The Boston Public Defenders system suffered a bitcoin ransomware attack a couple of days ago but they still chose not to send the bitcoins that the attacked demanded. They decided to use the system’s back-ups to restore the services and in today’s cryptocurrency news we find out more about the attack.
According to the Boston Globe, the decision not to pay the ransom means a massive slowdown of the system that will affect everyone within the system. The private attorneys started their work for indigent clients and now receive a small fee from the government. The ransomware attack also managed to interrupt the payments taking place at the moment and also locked up all of the essential digital services of the organization including e-mail usage.
As a security measure, the organization went offline in order to clean the viruses. An official statement reads:
“CPCS’s computer systems have been attacked and are not working properly. We are still representing clients. In addition, there is no evidence that confidential information from clients has been released as a result of these attacks.”
Initially, the attack happened on February 27. The organization believed that paying the ransom means a waste of money so they decided to restore the systems manually. Two weeks after, the entire justice system in Boston can feel the damaging effects. The agency cannot really say how long the delay will last or when they will get back online. In the meantime, people working in the agency cannot use their email or enter the agency’s website.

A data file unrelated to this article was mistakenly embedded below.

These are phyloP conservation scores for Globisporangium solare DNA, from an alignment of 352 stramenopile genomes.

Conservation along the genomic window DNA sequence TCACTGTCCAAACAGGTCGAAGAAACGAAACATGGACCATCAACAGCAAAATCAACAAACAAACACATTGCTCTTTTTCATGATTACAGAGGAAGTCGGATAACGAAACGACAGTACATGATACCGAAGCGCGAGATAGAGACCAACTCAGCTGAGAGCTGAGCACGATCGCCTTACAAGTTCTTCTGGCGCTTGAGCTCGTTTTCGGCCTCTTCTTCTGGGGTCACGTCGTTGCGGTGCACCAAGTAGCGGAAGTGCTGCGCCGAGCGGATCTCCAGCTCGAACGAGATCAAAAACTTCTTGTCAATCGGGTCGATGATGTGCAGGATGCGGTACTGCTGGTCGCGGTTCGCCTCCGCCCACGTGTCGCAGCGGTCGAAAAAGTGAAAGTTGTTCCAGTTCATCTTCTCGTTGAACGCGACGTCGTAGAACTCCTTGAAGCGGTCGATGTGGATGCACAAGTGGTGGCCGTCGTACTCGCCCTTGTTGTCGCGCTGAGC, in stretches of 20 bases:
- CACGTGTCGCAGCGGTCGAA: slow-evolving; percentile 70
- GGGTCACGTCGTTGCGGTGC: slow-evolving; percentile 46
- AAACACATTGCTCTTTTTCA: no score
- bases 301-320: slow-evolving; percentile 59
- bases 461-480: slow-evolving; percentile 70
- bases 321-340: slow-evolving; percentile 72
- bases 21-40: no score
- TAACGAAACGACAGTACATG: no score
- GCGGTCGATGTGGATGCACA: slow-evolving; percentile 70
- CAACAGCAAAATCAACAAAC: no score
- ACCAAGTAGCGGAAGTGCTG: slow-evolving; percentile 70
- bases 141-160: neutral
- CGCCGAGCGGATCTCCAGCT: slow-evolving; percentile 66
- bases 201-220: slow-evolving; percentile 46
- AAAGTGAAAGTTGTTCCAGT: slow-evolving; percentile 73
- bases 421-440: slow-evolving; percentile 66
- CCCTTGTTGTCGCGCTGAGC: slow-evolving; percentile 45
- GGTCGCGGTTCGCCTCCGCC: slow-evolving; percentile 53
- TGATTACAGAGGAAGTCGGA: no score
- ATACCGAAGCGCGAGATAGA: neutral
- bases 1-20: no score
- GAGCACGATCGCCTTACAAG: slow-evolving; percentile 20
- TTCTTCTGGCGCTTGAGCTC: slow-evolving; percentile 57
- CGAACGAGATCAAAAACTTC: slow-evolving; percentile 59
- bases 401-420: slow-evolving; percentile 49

Ransomware attacks became popular in 2015. The attackers mainly targeted police agencies that end up paying the ransom. The public infrastructure is always a target of ransomware attackers since the offer public services and cannot end up being crippled because the people are the ones who pay the higher price.
The public defenders didn’t say how much money the attackers demanded. However, the cost to unlock a computer could start from $100 up to thousands of dollars. The attackers usually target victims individually but law enforcement agencies or other government agencies are not excluded.
Last year, a couple of Dutch hackers were sentenced to community service after attacking more than 1,000 computer systems and gathering over $11,000.
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